Suffering (In A Good Way) During Suffragette

Each time an election comes along, it’s easy to forget (especially for women) just how much blood, sweat and tears went into securing the right to vote. It’s easy to take for granted our ability to do so–especially in the current political landscape

As Sarah Gavron’s Suffragette opens with the rapidly turning wheel of a laundry machine in 1912 London, we’re immediately given a metaphor for how British women of this time must operate–always going, never stopping for pause to think about their aches, pains or woes. While the laundresses perform their grueling acts of drudgery, the voiceovers of enraged men responding to the suffragette movement make assertions like, “Women do not have the calmness of temperament or the balance of mind to exercise judgment in political affairs”; “If we allow women to vote, it will mean the loss of social structure. Women are well represented by their fathers, brothers, husbands”; and, “Once the vote was given, it would be impossible to stop at this. Women would then demand the right to becoming MPs, cabinet ministers, judges.” These narrow-minded oversimplifications aren’t even the half of what Emmeline Pankhurst’s (played by Meryl Streep, who seems to have an affinity for British women considering she also played Margaret Thatcher recently) legion of female followers devoted to the cause of “votes for women” must endure. Centered around the fictional character, Maud Watts (Carey Mulligan, who carries off the no makeup look better than most–no, that’s not a very feminist statement to make, but it’s true), the 24-year-old forewoman at the laundry and mother of a little boy named George, we’re shown just how inconsequentially the suffragettes are treated not only by members of Parliament, but by the men closest to them–particularly their husbands. Though Maud initially tries to shy away from controversy involving the suffragettes, her delivery of a package across town gets her unwittingly involved in the riot of a fellow washerwoman at her workplace, Violet Miller (Anne-Marie Duff). Simultaneously horrified and intoxicated by what the women of the movement are doing to get noticed, Maud finds herself at the center of it all when she has no choice but to give a statement in Violet’s place to David Lloyd George (Adrian Schiller) himself. While many believe Maud has managed to get through to the Chancellor of the Exchequer (if you’re American, don’t bother asking how that political role translates), the suffragettes are dealt yet another emotional blow when George denies their appeal to amend the law that speaks to the vote. In the wake of his rebuffing, the women riot in the streets, only to be met with extreme brutality from law enforcement. Among the ones caught and thrown into jail is Maud, whose husband, Sonny (Ben Whishaw), is chagrined to learn of what happened. The separation from her son for a week while serving out her sentence leaves Maud promising Sonny she’ll never take such a risk again. Sonny ominously insists, “You’ll never shame me again.” But, naturally the affinity she has with the other women rallying for the cause, including pharmacist a.k.a. the go-to bomb maker of the group, Edith Ellyn (Helena Bonham Carter, who rarely gets to showcase her serious acting chops), makes it impossible for Maud to resist joining in with them again. Eventually, the craving she has to bring the Women’s Social and Political Union to justice becomes so intense that she loses everything in order to fight for it. It is in this way that screenwriter Abi Morgan brings a unique arc to Maud’s character, who started out as the most resistant to the issue at hand, only to become one of the most militant of its members,  making declarative statements like, “The law means nothing to me. I have no say in making the law. We break windows, we burn thing ’cause war’s the only language men listen to. ‘Cause you’ve beaten us and betrayed us and there’s nothing else left.” And, in the end, it’s when Maud has nothing left to lose that she’s got everything to gain.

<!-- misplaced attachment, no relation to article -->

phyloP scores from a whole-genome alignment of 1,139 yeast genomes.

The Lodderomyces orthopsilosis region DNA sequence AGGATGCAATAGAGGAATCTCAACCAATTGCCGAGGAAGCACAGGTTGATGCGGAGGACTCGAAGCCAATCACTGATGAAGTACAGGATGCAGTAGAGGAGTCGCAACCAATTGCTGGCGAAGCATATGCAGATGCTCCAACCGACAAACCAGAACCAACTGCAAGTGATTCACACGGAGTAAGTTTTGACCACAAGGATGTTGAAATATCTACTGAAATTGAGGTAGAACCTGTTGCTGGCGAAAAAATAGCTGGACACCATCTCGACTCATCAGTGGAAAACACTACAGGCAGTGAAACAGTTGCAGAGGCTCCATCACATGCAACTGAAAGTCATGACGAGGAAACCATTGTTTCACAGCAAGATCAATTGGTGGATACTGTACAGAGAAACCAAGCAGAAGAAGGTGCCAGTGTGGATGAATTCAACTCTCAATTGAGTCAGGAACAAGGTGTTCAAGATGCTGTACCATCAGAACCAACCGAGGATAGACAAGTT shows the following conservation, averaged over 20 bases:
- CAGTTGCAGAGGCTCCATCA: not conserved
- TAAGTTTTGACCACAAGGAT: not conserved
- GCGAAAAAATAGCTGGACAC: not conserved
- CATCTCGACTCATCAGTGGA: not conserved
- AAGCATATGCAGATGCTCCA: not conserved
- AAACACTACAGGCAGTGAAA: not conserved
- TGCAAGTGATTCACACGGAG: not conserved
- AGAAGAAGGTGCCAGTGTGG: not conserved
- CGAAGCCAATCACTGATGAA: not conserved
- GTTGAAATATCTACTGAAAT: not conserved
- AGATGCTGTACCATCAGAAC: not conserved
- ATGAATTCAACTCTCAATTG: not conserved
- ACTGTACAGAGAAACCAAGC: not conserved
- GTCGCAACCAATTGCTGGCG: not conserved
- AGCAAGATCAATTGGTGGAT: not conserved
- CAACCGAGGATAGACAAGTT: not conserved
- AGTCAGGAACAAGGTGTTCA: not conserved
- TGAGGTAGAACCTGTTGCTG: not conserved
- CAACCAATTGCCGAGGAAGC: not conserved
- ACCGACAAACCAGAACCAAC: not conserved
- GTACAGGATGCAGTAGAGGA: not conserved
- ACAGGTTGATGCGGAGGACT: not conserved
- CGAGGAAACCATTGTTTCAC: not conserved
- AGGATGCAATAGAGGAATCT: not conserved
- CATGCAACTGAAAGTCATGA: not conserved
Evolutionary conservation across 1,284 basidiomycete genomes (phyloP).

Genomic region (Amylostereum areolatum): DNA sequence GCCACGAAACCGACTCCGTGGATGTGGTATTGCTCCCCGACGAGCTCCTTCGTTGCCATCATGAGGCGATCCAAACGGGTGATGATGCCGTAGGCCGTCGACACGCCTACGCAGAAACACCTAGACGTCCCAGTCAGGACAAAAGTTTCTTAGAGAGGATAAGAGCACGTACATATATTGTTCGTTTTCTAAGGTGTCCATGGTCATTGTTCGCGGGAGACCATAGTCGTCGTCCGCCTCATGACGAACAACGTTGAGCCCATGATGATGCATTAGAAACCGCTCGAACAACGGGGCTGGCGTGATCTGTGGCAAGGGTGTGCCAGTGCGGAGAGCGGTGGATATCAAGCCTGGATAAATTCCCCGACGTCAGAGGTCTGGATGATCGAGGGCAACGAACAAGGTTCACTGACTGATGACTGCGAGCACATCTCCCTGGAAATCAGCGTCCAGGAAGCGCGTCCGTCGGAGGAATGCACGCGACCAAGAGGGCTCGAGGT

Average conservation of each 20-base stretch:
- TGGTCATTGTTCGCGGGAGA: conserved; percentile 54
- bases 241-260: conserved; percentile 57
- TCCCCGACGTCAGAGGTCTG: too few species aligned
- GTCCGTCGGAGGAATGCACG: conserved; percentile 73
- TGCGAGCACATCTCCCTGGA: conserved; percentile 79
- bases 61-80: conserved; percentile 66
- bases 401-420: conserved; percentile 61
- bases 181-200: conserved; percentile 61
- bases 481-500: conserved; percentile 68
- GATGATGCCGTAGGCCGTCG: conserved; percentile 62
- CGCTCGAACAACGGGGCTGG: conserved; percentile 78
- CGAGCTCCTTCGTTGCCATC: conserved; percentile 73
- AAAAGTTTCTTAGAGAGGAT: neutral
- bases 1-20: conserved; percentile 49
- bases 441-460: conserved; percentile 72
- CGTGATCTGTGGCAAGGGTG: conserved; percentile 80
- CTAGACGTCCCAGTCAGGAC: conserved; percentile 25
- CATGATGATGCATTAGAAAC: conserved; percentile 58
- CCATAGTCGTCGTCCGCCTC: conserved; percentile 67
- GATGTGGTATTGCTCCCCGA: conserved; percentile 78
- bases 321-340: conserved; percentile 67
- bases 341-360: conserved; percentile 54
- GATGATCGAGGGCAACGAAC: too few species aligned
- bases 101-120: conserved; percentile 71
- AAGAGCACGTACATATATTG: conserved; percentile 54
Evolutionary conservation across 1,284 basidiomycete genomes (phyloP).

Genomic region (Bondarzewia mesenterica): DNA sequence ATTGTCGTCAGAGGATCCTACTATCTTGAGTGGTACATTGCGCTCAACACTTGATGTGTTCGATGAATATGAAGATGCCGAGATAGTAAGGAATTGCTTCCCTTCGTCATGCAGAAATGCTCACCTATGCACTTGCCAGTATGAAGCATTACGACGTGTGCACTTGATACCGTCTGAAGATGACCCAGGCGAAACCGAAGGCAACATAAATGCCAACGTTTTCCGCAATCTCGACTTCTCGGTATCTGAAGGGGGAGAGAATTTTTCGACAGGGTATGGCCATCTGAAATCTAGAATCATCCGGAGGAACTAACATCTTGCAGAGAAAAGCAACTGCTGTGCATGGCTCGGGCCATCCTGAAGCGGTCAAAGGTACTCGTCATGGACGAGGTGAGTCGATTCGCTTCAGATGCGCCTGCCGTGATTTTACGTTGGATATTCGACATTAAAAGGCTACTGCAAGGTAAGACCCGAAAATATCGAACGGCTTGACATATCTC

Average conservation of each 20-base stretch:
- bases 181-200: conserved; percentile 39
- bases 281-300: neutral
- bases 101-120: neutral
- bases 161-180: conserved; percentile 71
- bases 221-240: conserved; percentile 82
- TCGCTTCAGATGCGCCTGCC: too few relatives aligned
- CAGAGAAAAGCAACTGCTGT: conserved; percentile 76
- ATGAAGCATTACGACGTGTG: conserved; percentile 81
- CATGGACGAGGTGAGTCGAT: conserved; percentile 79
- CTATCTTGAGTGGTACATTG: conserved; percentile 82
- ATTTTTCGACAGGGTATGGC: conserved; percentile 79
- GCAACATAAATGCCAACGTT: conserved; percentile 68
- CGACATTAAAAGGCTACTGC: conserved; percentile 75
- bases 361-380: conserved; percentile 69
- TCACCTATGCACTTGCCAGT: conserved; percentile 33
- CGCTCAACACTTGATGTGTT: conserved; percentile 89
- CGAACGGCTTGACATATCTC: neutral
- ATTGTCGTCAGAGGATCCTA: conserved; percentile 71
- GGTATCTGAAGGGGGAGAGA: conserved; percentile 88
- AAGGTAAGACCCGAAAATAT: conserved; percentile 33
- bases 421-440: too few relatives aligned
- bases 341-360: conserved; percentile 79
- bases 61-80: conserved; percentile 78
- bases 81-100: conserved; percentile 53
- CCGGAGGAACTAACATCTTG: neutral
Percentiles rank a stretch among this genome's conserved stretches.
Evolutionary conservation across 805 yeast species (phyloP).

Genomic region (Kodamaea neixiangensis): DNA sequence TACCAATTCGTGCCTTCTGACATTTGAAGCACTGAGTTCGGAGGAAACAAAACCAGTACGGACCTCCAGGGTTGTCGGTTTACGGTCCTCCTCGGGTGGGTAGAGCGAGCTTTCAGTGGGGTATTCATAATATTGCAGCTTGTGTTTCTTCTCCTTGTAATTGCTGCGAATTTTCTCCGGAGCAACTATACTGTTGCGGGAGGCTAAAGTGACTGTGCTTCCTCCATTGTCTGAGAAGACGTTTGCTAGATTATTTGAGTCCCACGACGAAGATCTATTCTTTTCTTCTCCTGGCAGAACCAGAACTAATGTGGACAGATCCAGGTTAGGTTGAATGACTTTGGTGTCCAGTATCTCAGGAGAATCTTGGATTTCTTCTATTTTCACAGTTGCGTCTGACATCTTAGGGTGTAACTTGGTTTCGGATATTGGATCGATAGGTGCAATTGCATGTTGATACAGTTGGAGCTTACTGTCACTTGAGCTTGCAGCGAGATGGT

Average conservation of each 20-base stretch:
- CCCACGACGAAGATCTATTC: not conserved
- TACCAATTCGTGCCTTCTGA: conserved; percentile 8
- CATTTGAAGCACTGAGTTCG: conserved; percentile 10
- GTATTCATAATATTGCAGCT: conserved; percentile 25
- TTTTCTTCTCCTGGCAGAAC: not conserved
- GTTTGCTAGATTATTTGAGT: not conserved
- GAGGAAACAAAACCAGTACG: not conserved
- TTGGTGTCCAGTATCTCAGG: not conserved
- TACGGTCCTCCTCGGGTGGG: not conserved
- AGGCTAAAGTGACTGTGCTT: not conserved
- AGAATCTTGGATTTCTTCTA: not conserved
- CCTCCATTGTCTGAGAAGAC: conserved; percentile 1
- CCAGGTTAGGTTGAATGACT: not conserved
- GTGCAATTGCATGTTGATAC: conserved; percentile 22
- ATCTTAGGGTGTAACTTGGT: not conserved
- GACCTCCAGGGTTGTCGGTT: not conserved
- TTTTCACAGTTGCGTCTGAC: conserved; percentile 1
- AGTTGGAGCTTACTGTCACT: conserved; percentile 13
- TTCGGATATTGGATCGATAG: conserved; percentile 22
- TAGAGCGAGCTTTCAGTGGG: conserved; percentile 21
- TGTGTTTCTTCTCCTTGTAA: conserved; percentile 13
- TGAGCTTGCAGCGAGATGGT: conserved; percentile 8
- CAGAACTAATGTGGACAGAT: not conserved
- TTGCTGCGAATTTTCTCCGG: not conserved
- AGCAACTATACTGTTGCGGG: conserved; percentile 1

The jarring conclusion to Suffragette shows a list of countries next to the year they permitted women to vote, which shockingly reveals how late to the game many nations have been–particularly Saudi Arabia. And so, with an election in the U.S. on the horizon, Suffragette shows us Americans (through the lens of our British foremothers) just how hard women had to fight for their right. Don’t waste it.